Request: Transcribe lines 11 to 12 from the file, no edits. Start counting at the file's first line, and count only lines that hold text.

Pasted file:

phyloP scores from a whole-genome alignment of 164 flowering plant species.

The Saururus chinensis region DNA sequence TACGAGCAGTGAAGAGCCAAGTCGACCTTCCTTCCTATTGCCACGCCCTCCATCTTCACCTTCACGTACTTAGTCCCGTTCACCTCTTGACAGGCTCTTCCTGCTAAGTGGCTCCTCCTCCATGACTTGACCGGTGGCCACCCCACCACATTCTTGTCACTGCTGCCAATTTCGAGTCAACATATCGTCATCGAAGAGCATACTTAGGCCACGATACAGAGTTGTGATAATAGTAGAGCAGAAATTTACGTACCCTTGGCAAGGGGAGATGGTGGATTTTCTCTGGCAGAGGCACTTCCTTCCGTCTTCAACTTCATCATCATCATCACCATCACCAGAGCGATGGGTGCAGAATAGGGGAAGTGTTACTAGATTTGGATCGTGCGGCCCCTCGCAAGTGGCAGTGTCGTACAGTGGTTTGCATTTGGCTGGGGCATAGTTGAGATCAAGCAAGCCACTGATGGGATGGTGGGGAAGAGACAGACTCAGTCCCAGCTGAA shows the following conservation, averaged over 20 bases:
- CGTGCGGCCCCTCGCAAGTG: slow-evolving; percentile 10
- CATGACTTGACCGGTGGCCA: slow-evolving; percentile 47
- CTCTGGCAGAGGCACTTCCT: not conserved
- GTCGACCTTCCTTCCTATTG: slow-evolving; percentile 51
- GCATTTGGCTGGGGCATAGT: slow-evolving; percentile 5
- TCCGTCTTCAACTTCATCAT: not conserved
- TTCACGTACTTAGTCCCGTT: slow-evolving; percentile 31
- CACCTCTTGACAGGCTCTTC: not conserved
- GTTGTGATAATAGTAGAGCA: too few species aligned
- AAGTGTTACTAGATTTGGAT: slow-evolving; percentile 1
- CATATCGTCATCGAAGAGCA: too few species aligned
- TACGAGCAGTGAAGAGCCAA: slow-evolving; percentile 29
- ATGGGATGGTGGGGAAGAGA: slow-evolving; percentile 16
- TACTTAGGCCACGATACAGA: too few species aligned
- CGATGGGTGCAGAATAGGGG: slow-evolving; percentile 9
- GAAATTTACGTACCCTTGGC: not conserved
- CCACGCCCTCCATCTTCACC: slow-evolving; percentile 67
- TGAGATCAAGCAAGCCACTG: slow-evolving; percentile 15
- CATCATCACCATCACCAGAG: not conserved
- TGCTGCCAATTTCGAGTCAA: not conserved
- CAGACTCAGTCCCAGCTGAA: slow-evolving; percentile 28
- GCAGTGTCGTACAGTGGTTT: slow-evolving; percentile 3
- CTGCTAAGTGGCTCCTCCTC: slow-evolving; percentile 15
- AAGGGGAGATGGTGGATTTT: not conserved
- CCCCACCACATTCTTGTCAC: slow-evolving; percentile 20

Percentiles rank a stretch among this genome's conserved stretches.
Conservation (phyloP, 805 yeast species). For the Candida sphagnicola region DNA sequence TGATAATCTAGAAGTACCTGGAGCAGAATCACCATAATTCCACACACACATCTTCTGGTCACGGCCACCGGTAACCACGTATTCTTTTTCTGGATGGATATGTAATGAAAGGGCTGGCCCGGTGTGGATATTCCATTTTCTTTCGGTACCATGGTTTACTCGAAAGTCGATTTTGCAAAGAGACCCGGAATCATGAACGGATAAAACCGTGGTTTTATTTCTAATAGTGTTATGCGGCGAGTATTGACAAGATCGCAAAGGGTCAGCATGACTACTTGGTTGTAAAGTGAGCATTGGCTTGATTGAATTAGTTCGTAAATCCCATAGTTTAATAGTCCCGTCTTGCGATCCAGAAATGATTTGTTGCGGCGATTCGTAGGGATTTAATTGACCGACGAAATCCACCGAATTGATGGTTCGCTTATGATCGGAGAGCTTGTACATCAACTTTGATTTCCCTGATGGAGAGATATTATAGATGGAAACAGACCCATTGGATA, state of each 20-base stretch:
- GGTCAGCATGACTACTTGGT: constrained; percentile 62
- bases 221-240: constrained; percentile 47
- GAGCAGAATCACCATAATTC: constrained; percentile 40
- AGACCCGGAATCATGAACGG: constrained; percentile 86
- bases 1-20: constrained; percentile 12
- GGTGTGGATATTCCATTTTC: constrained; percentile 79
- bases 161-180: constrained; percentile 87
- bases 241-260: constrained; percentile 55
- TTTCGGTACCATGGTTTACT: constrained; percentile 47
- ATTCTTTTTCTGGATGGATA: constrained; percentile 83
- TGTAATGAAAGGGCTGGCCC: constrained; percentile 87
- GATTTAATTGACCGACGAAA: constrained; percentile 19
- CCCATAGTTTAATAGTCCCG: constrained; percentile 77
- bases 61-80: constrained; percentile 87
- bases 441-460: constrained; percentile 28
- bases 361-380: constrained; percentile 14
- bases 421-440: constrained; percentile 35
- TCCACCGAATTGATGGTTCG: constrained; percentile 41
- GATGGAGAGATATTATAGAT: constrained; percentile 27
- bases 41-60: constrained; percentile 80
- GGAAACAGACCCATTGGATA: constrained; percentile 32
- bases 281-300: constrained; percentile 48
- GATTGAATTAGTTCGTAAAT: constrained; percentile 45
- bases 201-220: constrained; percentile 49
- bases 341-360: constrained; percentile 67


- GTTGTGATAATAGTAGAGCA: too few species aligned
- AAGTGTTACTAGATTTGGAT: slow-evolving; percentile 1